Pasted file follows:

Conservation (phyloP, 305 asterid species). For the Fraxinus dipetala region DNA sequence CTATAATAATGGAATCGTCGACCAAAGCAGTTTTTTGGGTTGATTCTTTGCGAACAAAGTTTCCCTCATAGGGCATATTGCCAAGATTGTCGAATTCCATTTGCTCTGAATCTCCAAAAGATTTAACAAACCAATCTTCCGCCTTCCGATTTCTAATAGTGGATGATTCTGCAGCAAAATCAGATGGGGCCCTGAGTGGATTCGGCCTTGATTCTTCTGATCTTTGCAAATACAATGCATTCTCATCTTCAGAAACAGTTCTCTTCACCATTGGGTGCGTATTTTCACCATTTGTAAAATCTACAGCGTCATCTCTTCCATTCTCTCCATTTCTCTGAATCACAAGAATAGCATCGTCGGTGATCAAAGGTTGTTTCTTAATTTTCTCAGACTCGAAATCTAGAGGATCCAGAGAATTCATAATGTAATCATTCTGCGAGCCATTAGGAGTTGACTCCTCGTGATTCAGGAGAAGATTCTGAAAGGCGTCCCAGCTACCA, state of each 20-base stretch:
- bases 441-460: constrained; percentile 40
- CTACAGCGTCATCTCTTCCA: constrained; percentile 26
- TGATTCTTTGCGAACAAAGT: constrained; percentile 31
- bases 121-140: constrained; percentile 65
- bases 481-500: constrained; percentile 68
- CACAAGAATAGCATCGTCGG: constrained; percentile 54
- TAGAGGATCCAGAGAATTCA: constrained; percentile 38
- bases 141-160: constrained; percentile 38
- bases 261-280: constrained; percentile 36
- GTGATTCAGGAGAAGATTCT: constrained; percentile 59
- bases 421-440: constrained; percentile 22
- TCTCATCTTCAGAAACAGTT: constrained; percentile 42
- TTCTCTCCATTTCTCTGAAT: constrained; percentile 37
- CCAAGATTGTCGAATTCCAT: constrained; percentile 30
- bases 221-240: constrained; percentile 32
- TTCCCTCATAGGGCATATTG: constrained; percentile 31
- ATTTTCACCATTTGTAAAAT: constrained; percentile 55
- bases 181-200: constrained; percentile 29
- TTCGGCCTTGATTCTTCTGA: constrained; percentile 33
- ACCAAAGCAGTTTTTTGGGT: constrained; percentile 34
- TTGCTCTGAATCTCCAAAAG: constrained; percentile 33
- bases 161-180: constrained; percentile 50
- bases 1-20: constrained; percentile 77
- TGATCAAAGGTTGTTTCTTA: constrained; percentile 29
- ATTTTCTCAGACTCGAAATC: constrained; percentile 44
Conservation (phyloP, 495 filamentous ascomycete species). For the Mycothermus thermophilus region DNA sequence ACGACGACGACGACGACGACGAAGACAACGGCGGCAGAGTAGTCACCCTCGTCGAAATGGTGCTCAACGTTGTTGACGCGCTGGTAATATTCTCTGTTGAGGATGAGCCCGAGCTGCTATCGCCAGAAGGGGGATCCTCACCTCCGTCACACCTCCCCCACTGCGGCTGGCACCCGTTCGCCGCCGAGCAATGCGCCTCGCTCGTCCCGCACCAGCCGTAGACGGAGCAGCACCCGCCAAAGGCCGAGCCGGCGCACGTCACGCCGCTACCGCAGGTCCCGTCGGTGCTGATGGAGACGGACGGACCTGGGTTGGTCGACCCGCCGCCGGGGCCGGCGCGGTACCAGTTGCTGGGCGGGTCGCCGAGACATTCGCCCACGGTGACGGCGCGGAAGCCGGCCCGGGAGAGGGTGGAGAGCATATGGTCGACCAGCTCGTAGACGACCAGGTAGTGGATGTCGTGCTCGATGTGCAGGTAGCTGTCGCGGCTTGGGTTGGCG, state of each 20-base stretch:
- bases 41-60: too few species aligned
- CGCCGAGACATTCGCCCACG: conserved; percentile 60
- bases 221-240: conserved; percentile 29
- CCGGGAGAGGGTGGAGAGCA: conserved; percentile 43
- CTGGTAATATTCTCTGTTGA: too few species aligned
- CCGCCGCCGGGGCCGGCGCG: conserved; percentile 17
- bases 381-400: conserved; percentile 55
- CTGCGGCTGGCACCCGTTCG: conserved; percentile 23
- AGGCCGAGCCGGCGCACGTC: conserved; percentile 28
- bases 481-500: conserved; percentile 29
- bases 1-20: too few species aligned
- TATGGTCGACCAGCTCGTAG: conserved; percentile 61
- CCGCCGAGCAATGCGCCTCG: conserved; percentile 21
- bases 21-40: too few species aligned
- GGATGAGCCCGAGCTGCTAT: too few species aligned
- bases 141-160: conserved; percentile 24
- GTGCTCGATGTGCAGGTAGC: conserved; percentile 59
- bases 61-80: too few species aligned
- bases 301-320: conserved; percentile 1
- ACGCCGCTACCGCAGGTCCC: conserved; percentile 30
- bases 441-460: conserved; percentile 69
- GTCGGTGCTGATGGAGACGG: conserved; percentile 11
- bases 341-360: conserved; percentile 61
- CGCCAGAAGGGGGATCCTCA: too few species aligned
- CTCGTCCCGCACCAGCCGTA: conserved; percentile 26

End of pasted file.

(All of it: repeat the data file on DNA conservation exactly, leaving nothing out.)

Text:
Conservation (phyloP, 305 asterid species). For the Fraxinus dipetala region DNA sequence CTATAATAATGGAATCGTCGACCAAAGCAGTTTTTTGGGTTGATTCTTTGCGAACAAAGTTTCCCTCATAGGGCATATTGCCAAGATTGTCGAATTCCATTTGCTCTGAATCTCCAAAAGATTTAACAAACCAATCTTCCGCCTTCCGATTTCTAATAGTGGATGATTCTGCAGCAAAATCAGATGGGGCCCTGAGTGGATTCGGCCTTGATTCTTCTGATCTTTGCAAATACAATGCATTCTCATCTTCAGAAACAGTTCTCTTCACCATTGGGTGCGTATTTTCACCATTTGTAAAATCTACAGCGTCATCTCTTCCATTCTCTCCATTTCTCTGAATCACAAGAATAGCATCGTCGGTGATCAAAGGTTGTTTCTTAATTTTCTCAGACTCGAAATCTAGAGGATCCAGAGAATTCATAATGTAATCATTCTGCGAGCCATTAGGAGTTGACTCCTCGTGATTCAGGAGAAGATTCTGAAAGGCGTCCCAGCTACCA, state of each 20-base stretch:
- bases 441-460: constrained; percentile 40
- CTACAGCGTCATCTCTTCCA: constrained; percentile 26
- TGATTCTTTGCGAACAAAGT: constrained; percentile 31
- bases 121-140: constrained; percentile 65
- bases 481-500: constrained; percentile 68
- CACAAGAATAGCATCGTCGG: constrained; percentile 54
- TAGAGGATCCAGAGAATTCA: constrained; percentile 38
- bases 141-160: constrained; percentile 38
- bases 261-280: constrained; percentile 36
- GTGATTCAGGAGAAGATTCT: constrained; percentile 59
- bases 421-440: constrained; percentile 22
- TCTCATCTTCAGAAACAGTT: constrained; percentile 42
- TTCTCTCCATTTCTCTGAAT: constrained; percentile 37
- CCAAGATTGTCGAATTCCAT: constrained; percentile 30
- bases 221-240: constrained; percentile 32
- TTCCCTCATAGGGCATATTG: constrained; percentile 31
- ATTTTCACCATTTGTAAAAT: constrained; percentile 55
- bases 181-200: constrained; percentile 29
- TTCGGCCTTGATTCTTCTGA: constrained; percentile 33
- ACCAAAGCAGTTTTTTGGGT: constrained; percentile 34
- TTGCTCTGAATCTCCAAAAG: constrained; percentile 33
- bases 161-180: constrained; percentile 50
- bases 1-20: constrained; percentile 77
- TGATCAAAGGTTGTTTCTTA: constrained; percentile 29
- ATTTTCTCAGACTCGAAATC: constrained; percentile 44
Conservation (phyloP, 495 filamentous ascomycete species). For the Mycothermus thermophilus region DNA sequence ACGACGACGACGACGACGACGAAGACAACGGCGGCAGAGTAGTCACCCTCGTCGAAATGGTGCTCAACGTTGTTGACGCGCTGGTAATATTCTCTGTTGAGGATGAGCCCGAGCTGCTATCGCCAGAAGGGGGATCCTCACCTCCGTCACACCTCCCCCACTGCGGCTGGCACCCGTTCGCCGCCGAGCAATGCGCCTCGCTCGTCCCGCACCAGCCGTAGACGGAGCAGCACCCGCCAAAGGCCGAGCCGGCGCACGTCACGCCGCTACCGCAGGTCCCGTCGGTGCTGATGGAGACGGACGGACCTGGGTTGGTCGACCCGCCGCCGGGGCCGGCGCGGTACCAGTTGCTGGGCGGGTCGCCGAGACATTCGCCCACGGTGACGGCGCGGAAGCCGGCCCGGGAGAGGGTGGAGAGCATATGGTCGACCAGCTCGTAGACGACCAGGTAGTGGATGTCGTGCTCGATGTGCAGGTAGCTGTCGCGGCTTGGGTTGGCG, state of each 20-base stretch:
- bases 41-60: too few species aligned
- CGCCGAGACATTCGCCCACG: conserved; percentile 60
- bases 221-240: conserved; percentile 29
- CCGGGAGAGGGTGGAGAGCA: conserved; percentile 43
- CTGGTAATATTCTCTGTTGA: too few species aligned
- CCGCCGCCGGGGCCGGCGCG: conserved; percentile 17
- bases 381-400: conserved; percentile 55
- CTGCGGCTGGCACCCGTTCG: conserved; percentile 23
- AGGCCGAGCCGGCGCACGTC: conserved; percentile 28
- bases 481-500: conserved; percentile 29
- bases 1-20: too few species aligned
- TATGGTCGACCAGCTCGTAG: conserved; percentile 61
- CCGCCGAGCAATGCGCCTCG: conserved; percentile 21
- bases 21-40: too few species aligned
- GGATGAGCCCGAGCTGCTAT: too few species aligned
- bases 141-160: conserved; percentile 24
- GTGCTCGATGTGCAGGTAGC: conserved; percentile 59
- bases 61-80: too few species aligned
- bases 301-320: conserved; percentile 1
- ACGCCGCTACCGCAGGTCCC: conserved; percentile 30
- bases 441-460: conserved; percentile 69
- GTCGGTGCTGATGGAGACGG: conserved; percentile 11
- bases 341-360: conserved; percentile 61
- CGCCAGAAGGGGGATCCTCA: too few species aligned
- CTCGTCCCGCACCAGCCGTA: conserved; percentile 26